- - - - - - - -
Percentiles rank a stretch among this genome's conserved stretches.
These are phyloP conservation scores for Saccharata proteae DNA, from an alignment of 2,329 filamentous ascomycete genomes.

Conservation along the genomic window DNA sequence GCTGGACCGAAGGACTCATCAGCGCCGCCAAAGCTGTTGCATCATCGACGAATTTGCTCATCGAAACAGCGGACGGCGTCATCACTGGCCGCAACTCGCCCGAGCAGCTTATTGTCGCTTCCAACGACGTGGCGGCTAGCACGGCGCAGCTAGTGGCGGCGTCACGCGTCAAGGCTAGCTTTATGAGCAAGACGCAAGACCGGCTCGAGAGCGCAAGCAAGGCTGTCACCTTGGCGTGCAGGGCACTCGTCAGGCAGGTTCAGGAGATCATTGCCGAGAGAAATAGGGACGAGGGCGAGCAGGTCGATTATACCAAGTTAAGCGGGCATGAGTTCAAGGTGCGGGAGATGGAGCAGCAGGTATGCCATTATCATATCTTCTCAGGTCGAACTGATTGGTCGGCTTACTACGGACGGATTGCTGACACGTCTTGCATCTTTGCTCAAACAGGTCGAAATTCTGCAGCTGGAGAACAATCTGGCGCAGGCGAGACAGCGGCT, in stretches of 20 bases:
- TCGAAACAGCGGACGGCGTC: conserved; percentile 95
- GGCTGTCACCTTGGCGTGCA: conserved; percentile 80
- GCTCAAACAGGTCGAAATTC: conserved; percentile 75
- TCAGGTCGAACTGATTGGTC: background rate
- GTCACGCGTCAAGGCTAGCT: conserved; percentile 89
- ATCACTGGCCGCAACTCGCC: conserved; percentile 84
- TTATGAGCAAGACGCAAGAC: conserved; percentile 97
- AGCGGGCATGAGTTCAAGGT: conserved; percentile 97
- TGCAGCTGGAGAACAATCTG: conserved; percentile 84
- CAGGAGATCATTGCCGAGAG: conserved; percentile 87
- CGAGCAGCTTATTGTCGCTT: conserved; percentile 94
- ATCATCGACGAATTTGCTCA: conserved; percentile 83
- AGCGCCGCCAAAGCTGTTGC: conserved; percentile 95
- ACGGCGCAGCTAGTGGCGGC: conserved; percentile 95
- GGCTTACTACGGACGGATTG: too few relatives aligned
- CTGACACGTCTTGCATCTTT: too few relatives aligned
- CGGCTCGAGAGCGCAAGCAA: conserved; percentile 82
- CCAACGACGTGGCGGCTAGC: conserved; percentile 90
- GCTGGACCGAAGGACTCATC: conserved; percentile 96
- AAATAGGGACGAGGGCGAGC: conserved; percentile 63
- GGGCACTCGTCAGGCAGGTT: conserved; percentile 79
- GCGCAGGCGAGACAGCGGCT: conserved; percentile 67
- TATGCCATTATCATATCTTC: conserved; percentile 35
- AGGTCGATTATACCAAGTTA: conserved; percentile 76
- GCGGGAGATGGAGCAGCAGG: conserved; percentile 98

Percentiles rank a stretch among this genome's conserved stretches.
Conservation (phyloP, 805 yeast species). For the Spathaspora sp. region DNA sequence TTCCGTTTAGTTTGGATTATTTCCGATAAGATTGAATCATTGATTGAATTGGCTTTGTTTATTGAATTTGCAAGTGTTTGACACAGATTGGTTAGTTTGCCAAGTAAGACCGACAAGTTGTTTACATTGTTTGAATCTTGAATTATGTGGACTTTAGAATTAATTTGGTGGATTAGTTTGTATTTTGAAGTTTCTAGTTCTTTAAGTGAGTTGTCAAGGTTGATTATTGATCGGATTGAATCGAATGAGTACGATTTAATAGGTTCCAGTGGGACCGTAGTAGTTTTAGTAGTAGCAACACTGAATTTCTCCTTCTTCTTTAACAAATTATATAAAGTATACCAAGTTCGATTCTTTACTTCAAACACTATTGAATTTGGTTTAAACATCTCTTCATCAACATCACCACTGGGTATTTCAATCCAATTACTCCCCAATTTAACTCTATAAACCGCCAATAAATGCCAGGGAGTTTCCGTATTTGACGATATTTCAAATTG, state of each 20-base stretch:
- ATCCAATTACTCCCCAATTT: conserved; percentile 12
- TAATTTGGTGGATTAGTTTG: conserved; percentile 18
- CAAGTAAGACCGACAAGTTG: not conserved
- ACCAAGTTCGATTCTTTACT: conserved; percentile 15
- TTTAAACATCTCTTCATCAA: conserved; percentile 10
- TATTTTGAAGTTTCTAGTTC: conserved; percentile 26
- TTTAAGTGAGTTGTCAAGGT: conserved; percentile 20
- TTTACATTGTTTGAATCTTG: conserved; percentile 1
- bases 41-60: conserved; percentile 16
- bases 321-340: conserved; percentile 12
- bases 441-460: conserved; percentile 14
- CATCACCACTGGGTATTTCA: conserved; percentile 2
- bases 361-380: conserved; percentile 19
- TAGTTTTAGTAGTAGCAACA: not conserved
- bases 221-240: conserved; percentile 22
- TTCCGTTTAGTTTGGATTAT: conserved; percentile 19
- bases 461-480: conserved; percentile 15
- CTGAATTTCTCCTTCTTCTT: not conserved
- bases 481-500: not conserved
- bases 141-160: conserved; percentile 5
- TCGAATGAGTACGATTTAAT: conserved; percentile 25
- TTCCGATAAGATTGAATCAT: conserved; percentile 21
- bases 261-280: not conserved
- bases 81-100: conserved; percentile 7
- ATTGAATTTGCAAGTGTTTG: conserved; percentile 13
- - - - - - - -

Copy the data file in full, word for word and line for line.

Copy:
Percentiles rank a stretch among this genome's conserved stretches.
These are phyloP conservation scores for Saccharata proteae DNA, from an alignment of 2,329 filamentous ascomycete genomes.

Conservation along the genomic window DNA sequence GCTGGACCGAAGGACTCATCAGCGCCGCCAAAGCTGTTGCATCATCGACGAATTTGCTCATCGAAACAGCGGACGGCGTCATCACTGGCCGCAACTCGCCCGAGCAGCTTATTGTCGCTTCCAACGACGTGGCGGCTAGCACGGCGCAGCTAGTGGCGGCGTCACGCGTCAAGGCTAGCTTTATGAGCAAGACGCAAGACCGGCTCGAGAGCGCAAGCAAGGCTGTCACCTTGGCGTGCAGGGCACTCGTCAGGCAGGTTCAGGAGATCATTGCCGAGAGAAATAGGGACGAGGGCGAGCAGGTCGATTATACCAAGTTAAGCGGGCATGAGTTCAAGGTGCGGGAGATGGAGCAGCAGGTATGCCATTATCATATCTTCTCAGGTCGAACTGATTGGTCGGCTTACTACGGACGGATTGCTGACACGTCTTGCATCTTTGCTCAAACAGGTCGAAATTCTGCAGCTGGAGAACAATCTGGCGCAGGCGAGACAGCGGCT, in stretches of 20 bases:
- TCGAAACAGCGGACGGCGTC: conserved; percentile 95
- GGCTGTCACCTTGGCGTGCA: conserved; percentile 80
- GCTCAAACAGGTCGAAATTC: conserved; percentile 75
- TCAGGTCGAACTGATTGGTC: background rate
- GTCACGCGTCAAGGCTAGCT: conserved; percentile 89
- ATCACTGGCCGCAACTCGCC: conserved; percentile 84
- TTATGAGCAAGACGCAAGAC: conserved; percentile 97
- AGCGGGCATGAGTTCAAGGT: conserved; percentile 97
- TGCAGCTGGAGAACAATCTG: conserved; percentile 84
- CAGGAGATCATTGCCGAGAG: conserved; percentile 87
- CGAGCAGCTTATTGTCGCTT: conserved; percentile 94
- ATCATCGACGAATTTGCTCA: conserved; percentile 83
- AGCGCCGCCAAAGCTGTTGC: conserved; percentile 95
- ACGGCGCAGCTAGTGGCGGC: conserved; percentile 95
- GGCTTACTACGGACGGATTG: too few relatives aligned
- CTGACACGTCTTGCATCTTT: too few relatives aligned
- CGGCTCGAGAGCGCAAGCAA: conserved; percentile 82
- CCAACGACGTGGCGGCTAGC: conserved; percentile 90
- GCTGGACCGAAGGACTCATC: conserved; percentile 96
- AAATAGGGACGAGGGCGAGC: conserved; percentile 63
- GGGCACTCGTCAGGCAGGTT: conserved; percentile 79
- GCGCAGGCGAGACAGCGGCT: conserved; percentile 67
- TATGCCATTATCATATCTTC: conserved; percentile 35
- AGGTCGATTATACCAAGTTA: conserved; percentile 76
- GCGGGAGATGGAGCAGCAGG: conserved; percentile 98

Percentiles rank a stretch among this genome's conserved stretches.
Conservation (phyloP, 805 yeast species). For the Spathaspora sp. region DNA sequence TTCCGTTTAGTTTGGATTATTTCCGATAAGATTGAATCATTGATTGAATTGGCTTTGTTTATTGAATTTGCAAGTGTTTGACACAGATTGGTTAGTTTGCCAAGTAAGACCGACAAGTTGTTTACATTGTTTGAATCTTGAATTATGTGGACTTTAGAATTAATTTGGTGGATTAGTTTGTATTTTGAAGTTTCTAGTTCTTTAAGTGAGTTGTCAAGGTTGATTATTGATCGGATTGAATCGAATGAGTACGATTTAATAGGTTCCAGTGGGACCGTAGTAGTTTTAGTAGTAGCAACACTGAATTTCTCCTTCTTCTTTAACAAATTATATAAAGTATACCAAGTTCGATTCTTTACTTCAAACACTATTGAATTTGGTTTAAACATCTCTTCATCAACATCACCACTGGGTATTTCAATCCAATTACTCCCCAATTTAACTCTATAAACCGCCAATAAATGCCAGGGAGTTTCCGTATTTGACGATATTTCAAATTG, state of each 20-base stretch:
- ATCCAATTACTCCCCAATTT: conserved; percentile 12
- TAATTTGGTGGATTAGTTTG: conserved; percentile 18
- CAAGTAAGACCGACAAGTTG: not conserved
- ACCAAGTTCGATTCTTTACT: conserved; percentile 15
- TTTAAACATCTCTTCATCAA: conserved; percentile 10
- TATTTTGAAGTTTCTAGTTC: conserved; percentile 26
- TTTAAGTGAGTTGTCAAGGT: conserved; percentile 20
- TTTACATTGTTTGAATCTTG: conserved; percentile 1
- bases 41-60: conserved; percentile 16
- bases 321-340: conserved; percentile 12
- bases 441-460: conserved; percentile 14
- CATCACCACTGGGTATTTCA: conserved; percentile 2
- bases 361-380: conserved; percentile 19
- TAGTTTTAGTAGTAGCAACA: not conserved
- bases 221-240: conserved; percentile 22
- TTCCGTTTAGTTTGGATTAT: conserved; percentile 19
- bases 461-480: conserved; percentile 15
- CTGAATTTCTCCTTCTTCTT: not conserved
- bases 481-500: not conserved
- bases 141-160: conserved; percentile 5
- TCGAATGAGTACGATTTAAT: conserved; percentile 25
- TTCCGATAAGATTGAATCAT: conserved; percentile 21
- bases 261-280: not conserved
- bases 81-100: conserved; percentile 7
- ATTGAATTTGCAAGTGTTTG: conserved; percentile 13